• We advise at the forefront of the technological intersection between life sciences and healthcare. We advise leading technology and data analytics providers, healthcare institutions as well as manufacturers of medical devices, pharmaceuticals and biotechnological products.
  • For clients operating in the online sector, our teams are structured to meet their commercial, financing, M&A, competition and regulatory, employment and intellectual property legal needs.
  • Our focus on technology makes us especially well positioned to give advice on the legal aspects of digital marketing. We advise on high-profile, multi-channel, cross-border cases and on highly complex campaigns.
  • The mobile and telecoms sector is fast changing and hugely dependent on technology advances. We help mobile and wireless and fixed telecoms clients to tackle the legal challenges that this evolving sector presents.
  • Whether ERP, Linux or Windows; software or infrastructure as a service in the cloud, in a virtualised environment, or as a mobile or service-oriented architecture, we have the experience to resolve legal issues across the spectrum of commercial computer platforms.
  • Our clients trust us to apply our solutions and know-how to help them make the best use of technology in structuring deals, mitigating key risks to their businesses and in achieving their commercial objectives.
  • We have extensive experience of advising customers and suppliers in the retail sector on technology development, licensing and supply projects, and in advising on all aspects of procurement and online operations.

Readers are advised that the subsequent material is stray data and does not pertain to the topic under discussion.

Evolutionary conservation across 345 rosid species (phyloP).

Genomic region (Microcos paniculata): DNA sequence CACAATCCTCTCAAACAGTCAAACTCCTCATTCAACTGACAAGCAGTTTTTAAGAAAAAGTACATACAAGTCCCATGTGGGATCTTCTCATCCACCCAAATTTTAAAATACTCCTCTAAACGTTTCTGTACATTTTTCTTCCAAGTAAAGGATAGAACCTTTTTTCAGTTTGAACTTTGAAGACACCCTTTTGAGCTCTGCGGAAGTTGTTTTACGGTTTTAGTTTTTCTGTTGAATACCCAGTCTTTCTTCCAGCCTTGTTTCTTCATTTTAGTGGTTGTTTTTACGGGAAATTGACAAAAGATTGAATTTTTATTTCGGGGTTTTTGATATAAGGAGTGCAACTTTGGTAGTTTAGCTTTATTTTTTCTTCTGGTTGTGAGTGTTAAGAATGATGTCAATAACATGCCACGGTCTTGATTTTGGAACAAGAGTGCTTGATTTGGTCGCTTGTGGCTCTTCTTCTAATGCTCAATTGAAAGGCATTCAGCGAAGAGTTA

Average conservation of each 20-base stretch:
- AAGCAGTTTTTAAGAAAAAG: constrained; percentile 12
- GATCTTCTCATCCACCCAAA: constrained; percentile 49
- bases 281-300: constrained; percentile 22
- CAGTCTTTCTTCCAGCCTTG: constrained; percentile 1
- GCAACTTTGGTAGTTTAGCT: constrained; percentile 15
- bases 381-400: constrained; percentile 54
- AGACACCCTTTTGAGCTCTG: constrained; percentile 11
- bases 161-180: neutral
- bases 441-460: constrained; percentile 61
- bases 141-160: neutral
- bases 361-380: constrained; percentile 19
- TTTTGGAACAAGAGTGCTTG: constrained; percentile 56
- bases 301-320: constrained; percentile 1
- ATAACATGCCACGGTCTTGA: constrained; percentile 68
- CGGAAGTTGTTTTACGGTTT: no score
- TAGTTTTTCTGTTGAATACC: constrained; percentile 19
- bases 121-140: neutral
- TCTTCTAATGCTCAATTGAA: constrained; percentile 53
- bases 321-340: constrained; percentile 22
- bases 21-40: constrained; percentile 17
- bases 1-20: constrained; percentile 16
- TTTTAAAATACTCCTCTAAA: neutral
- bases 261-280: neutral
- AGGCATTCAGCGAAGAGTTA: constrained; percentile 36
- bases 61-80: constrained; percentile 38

• Our legal professionals work alongside social media providers and users in relation to the commercial, privacy, data, advertising, intellectual property, employment and corporate issues that arise in this dynamic sector.
  • Our years of working alongside diverse software clients have given us an in-depth understanding of the dynamics of the software marketplace, market practice and alternative negotiating strategies.
  • Working with direct providers of travel services, including aggregators, facilitators and suppliers of transport and technology, our team has developed a unique specialist knowledge of the sector
  • Your life as an entrepreneur is full of daily challenges as you seek to grow your business. One of the key strengths of our firm is that we understand these challenges.
  • Kemp Little is trusted by some of the world’s leading luxury brands and some of the most innovative e-commerce retailers changing the face of the industry.
  • HR Bytes is an exclusive, comprehensive, online service that will provide you with a wide range of practical, insightful and current employment law information. HR Bytes members get priority booking for events, key insight and a range of employment materials for free.
  • FlightDeck is our portal designed especially with start-up and emerging technology businesses in mind to help you get your business up and running in the right way. We provide a free pack of all the things no-one tells you and things they don’t give away to get you started.

Gambling Advertising: The Gambling Commission's revised enforcement strategy

The spotlight continues to fall on gambling advertising. All operators must comply with licence conditions and codes of practice which require them to make clear any conditions which apply to promotions and to comply with the Advertising Standards Authority’s CAP and BCAP codes of practice. Recent rulings by both the Gambling Commission and the Advertising Standards Agency (ASA) have made clear that compliance is an issue for both gambling operators and their affiliates and marketing agencies.